Building on Toyota’s Dakar-dominating legacy, the new iteration of the Japanese automaker’s fully localised high-performance bakkie shows off an upgraded suspension, wider track, and a terrain-conquering attitude.

As South Africa’s best-selling bakkie for over five decades, the Toyota Hilux needs no introduction. Whether in workhorse form, as a stylish daily commuter, or as an uber-capable family leisure vehicle, the many personalities of the Mzansi’s most desirable double cab are its greatest strength.

When the first-generation Hilux GR Sport burst onto the scene as the zenith of the Hilux range, buyers clamoured (a little more than usual) to get their hands on the ultimate Hilux at the time. With striking livery designed to underscore its Gazoo Racing heritage, the Hilux GR-S I became the first production Toyota bakkie to wear the coveted GR Sport moniker reserved for vehicles in the second tier of Toyota’s GR pyramid, encompassing suspension upgrades and cosmetic enhancements.

The first-gen Hilux GR-S was powered by Toyota’s trusted 2.8 GD-6 turbodiesel engine delivering 130 kW and 450 Nm, mated exclusively to a six-speed automatic transmission and a “switch-on-the-fly” 4WD transaxle.

Although performance remained unchanged from other 2.8 GD-6s, the 2022 GR-S II toned down the racing livery but upped the ante under the hood to 165 kW and 55 Nm of torque. Further suspension enhancements, interior upgrades, and exterior improvements elevated the GR-S II’s legendary status even more.


When the third-generation Hilux GR Sport made its unofficial debut at Toyota’s annual State of the Motor Industry workshop at the start of the year, a few details about the GR-S III properly set tongues wagging. 

Although Toyota remained tight-lipped about what lurked under the bonnet, a much larger new Dakar Hilux-inspired grill, a widened track, and the largest tyres ever fitted to a Hilux from the factory made no bones about its off-road intentions.

The speculation proved all too true when we finally had the opportunity last month to sample the sportiest Hilux on the road and, notably, in a giant sandbox outside of Humansdorp in the Eastern Cape.

Building on the exclusive look of GR-S I and the high-powered fun of the GR-S II, the Hilux GR-S III development concept successfully entrenches the bakkie’s rally-inspired design, but adds “more intuitive driving and handling performance”, according to Toyota. What that means in practice, and how this has been achieved, is the real magic of the GR-S III Hilux.


Playing in a market niche where bigger is always better, the new GR Sport Hilux has some serious off-road competition in the form of the Ford Ranger Raptor and the Isuzu D-Max AT35. While the former is significantly more powerful, and the latter boasts a formidable Arctic Trucks suspension system, the Hilux GR-S III carefully straddles these extremes with a much wider tread than before (expanded by 140 mm at the front and 155 mm at the rear compared to the standard Hilux), an improved approach angle (from 29- to 30 degrees), and a 20 mm increase in ride height.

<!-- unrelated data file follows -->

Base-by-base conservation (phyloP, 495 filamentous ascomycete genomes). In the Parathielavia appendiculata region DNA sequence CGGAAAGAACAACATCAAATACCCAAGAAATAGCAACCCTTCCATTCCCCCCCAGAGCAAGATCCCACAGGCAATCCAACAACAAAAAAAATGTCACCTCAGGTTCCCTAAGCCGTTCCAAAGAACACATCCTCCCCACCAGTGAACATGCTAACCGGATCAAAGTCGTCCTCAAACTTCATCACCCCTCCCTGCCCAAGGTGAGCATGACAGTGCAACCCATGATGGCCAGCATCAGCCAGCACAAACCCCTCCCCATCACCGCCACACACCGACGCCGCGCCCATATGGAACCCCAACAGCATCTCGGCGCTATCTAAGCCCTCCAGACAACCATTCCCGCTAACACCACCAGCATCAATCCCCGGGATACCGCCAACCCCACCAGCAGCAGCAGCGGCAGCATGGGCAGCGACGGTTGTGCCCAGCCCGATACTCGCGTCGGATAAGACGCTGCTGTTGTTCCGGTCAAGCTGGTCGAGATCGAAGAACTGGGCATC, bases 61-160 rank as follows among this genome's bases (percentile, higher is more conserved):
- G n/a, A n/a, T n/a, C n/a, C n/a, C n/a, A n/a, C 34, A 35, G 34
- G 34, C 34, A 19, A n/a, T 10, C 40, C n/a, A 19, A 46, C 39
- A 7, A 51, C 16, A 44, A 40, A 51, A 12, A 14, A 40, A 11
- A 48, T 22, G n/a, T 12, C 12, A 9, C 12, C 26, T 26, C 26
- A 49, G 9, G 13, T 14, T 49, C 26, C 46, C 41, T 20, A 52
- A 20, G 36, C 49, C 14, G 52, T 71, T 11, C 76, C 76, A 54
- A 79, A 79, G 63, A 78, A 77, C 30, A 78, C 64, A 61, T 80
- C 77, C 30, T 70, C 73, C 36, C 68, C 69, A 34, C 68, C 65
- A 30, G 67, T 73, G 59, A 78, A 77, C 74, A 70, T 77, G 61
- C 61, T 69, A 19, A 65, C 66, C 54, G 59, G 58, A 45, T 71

Although not more potent than its GR-S II predecessor, the new GR-S Hilux also sports expanded front disc brakes (from 16” to 17”) and new 15” discs on the rear (which replace the previous drum brakes) for more precise and powerful braking performance.

These upgrades, along with newer, lightweight, 17” alloy wheels, made an easy meal of the dune-driving section of our launch route, while on-road handling performance seems markedly improved as well, thanks to larger piston-diameter shock absorbers at the front and rear, and the re-tuning of suspension system overall.


Hilux GR-S III is all about the looks, specifically at the front, where several premium exterior design details, such as the black G-mesh front grille supporting the classic Toyota name logo, black sidestep, and mirrors and door handles, make a bold statement. Silver-coloured protective front underguard, a black rear bumper, and distinctive GR logos complement the overall appearance.

Inside, the GR Sport Hilux is only slightly less premium than its range-topping Legend counterpart, with a monotone colour scheme laying the foundation for the interior look and feel. Bold red accents in the form of contrasting red seat belts and contrast stitching emphasise the motorsport passion behind the GR identity. The seats, supremely comfortable and decked out in suede and leather, offer good lateral support over longer distances and improved grip to minimise sliding when seeking out the Hilux’s performance and handling limits. 

Paddle controls add the option of manual shift selection, while the perforated sports leather steering wheel and aluminium sport pedals further hint at the GR-S III’s motorsport heritage.

From a tech point of view, the GR-S III now comes standard with a JBL nine-speaker sound system, although you will still have to make do with Toyota’s standard 8” touchscreen infotainment system – the only aspect of the overall package that lets the side down when compared to the significantly more advanced system in the Ranger Raptor, for example. 


At R999,000, the new GR Sport Hilux is the most powerful sub-million Rand off-road-focussed performance bakkie available in South Africa and only the second-most powerful overall. While these credentials alone make it a desirable option for buyers looking to stand out from the crowd, its significantly upgraded suspension also transforms it into one of the most comfortable bakkies around, which is new territory altogether for the Hilux brand.


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